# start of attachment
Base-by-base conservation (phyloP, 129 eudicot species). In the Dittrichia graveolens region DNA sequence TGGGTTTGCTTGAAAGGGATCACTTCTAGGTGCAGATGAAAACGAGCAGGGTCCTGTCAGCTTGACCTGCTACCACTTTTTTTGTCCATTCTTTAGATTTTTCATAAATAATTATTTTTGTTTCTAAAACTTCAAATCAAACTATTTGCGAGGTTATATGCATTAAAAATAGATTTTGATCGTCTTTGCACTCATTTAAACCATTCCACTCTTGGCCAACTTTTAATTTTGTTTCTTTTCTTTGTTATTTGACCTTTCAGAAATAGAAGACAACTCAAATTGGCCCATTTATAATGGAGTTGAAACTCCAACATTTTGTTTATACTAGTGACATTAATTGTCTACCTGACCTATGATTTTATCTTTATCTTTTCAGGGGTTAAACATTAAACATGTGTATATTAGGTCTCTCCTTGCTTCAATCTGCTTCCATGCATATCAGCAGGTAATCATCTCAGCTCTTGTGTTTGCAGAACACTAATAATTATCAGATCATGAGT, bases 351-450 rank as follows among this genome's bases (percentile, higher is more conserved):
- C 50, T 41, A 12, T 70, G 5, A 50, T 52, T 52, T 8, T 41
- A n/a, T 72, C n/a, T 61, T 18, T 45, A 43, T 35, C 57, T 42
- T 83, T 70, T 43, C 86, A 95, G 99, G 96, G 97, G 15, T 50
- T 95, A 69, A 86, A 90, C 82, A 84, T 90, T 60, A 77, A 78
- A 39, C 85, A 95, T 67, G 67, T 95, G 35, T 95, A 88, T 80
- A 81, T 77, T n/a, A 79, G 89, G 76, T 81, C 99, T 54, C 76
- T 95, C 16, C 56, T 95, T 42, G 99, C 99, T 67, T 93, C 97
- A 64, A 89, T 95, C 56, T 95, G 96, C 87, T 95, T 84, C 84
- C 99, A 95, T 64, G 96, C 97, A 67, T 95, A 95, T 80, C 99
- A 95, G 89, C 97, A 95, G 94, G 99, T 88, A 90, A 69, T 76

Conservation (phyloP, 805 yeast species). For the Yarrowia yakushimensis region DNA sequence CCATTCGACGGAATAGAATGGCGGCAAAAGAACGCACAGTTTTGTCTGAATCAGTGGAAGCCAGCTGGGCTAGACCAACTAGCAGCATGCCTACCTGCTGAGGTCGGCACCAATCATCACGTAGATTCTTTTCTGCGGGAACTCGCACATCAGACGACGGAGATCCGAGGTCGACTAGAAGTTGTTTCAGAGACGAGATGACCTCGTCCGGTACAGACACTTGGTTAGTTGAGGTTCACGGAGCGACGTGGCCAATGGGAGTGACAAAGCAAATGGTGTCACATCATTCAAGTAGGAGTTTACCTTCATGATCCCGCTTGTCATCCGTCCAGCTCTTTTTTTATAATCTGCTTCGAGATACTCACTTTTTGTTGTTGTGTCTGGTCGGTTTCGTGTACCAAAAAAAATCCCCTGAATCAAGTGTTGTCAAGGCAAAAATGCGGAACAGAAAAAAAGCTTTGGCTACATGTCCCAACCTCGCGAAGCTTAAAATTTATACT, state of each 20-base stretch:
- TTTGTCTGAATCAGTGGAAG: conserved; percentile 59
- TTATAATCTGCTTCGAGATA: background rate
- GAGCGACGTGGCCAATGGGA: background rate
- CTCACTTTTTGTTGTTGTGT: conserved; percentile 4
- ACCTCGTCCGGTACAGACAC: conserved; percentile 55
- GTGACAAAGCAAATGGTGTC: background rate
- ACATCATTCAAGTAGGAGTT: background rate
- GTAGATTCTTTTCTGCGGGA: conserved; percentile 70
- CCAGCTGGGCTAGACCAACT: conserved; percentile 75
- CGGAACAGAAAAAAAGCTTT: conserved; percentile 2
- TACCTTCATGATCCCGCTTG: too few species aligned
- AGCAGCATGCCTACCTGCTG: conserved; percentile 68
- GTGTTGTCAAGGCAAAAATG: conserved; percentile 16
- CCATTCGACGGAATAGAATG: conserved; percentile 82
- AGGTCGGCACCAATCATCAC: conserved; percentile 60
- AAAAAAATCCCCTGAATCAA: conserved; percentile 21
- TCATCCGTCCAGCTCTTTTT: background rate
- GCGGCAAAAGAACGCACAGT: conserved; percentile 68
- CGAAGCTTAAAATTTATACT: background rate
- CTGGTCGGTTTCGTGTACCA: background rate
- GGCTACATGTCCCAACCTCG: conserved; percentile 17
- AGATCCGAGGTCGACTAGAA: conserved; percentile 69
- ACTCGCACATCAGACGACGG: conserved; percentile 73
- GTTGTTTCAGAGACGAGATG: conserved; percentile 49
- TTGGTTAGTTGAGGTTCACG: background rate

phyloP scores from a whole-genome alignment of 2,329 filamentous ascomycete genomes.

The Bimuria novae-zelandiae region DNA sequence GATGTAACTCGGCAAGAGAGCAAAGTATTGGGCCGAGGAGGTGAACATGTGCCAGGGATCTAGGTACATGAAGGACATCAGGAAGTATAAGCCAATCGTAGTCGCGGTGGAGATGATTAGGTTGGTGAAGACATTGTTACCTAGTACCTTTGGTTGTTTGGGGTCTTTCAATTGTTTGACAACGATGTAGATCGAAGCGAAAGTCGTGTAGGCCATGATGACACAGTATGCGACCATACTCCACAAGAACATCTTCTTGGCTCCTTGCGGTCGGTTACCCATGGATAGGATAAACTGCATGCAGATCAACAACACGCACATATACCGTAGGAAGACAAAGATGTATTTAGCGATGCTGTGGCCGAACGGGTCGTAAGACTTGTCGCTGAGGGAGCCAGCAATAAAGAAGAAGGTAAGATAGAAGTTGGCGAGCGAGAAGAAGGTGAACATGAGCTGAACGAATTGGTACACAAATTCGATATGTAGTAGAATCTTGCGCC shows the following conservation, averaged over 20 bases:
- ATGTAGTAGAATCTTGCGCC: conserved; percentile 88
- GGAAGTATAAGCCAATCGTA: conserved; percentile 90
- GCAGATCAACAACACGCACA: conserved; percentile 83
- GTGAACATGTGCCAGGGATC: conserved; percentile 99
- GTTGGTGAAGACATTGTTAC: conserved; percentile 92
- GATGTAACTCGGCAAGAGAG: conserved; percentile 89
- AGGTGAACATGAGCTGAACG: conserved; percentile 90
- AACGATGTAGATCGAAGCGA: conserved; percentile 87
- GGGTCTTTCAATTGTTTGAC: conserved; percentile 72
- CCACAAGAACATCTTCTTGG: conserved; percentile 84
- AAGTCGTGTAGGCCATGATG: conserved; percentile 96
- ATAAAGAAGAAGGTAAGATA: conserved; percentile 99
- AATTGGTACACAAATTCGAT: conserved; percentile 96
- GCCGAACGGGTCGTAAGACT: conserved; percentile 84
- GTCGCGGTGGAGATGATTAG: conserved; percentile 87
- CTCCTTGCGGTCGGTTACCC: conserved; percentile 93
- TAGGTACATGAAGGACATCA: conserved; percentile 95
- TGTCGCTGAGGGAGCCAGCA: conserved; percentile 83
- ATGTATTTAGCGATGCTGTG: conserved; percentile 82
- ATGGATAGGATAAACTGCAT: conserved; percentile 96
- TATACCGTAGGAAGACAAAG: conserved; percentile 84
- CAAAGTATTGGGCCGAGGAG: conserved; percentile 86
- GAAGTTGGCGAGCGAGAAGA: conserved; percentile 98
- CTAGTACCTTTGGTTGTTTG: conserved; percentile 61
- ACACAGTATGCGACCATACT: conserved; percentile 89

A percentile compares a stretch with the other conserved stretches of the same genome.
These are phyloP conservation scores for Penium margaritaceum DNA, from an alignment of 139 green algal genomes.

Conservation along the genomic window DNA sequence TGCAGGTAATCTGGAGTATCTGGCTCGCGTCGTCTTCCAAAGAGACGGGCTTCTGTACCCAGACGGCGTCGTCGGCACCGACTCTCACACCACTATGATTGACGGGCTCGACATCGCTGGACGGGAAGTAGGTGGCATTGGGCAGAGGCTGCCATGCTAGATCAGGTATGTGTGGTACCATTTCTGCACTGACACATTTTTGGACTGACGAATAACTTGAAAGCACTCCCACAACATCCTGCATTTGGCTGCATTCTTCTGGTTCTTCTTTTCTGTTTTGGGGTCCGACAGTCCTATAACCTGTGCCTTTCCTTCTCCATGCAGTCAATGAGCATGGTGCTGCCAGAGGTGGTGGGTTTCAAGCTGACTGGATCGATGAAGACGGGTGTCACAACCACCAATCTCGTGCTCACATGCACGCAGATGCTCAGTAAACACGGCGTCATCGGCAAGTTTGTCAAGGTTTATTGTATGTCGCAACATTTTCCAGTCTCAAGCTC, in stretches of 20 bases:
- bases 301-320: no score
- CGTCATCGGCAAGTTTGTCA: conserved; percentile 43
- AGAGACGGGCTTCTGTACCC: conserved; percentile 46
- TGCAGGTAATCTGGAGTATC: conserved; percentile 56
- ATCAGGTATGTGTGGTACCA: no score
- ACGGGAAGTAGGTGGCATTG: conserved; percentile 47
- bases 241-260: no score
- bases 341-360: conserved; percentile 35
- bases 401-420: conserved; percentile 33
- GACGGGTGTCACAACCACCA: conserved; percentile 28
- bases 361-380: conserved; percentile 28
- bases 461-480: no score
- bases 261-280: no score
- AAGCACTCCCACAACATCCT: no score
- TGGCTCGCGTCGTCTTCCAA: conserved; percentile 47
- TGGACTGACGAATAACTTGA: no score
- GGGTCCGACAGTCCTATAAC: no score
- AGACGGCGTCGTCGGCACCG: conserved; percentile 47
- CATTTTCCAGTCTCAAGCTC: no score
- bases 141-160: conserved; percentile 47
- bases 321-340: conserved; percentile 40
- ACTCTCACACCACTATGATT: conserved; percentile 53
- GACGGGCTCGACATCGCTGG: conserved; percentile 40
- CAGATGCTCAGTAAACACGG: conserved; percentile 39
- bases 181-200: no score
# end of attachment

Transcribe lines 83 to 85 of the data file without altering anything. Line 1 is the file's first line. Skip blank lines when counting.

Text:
- TGGACTGACGAATAACTTGA: no score
- GGGTCCGACAGTCCTATAAC: no score
- AGACGGCGTCGTCGGCACCG: conserved; percentile 47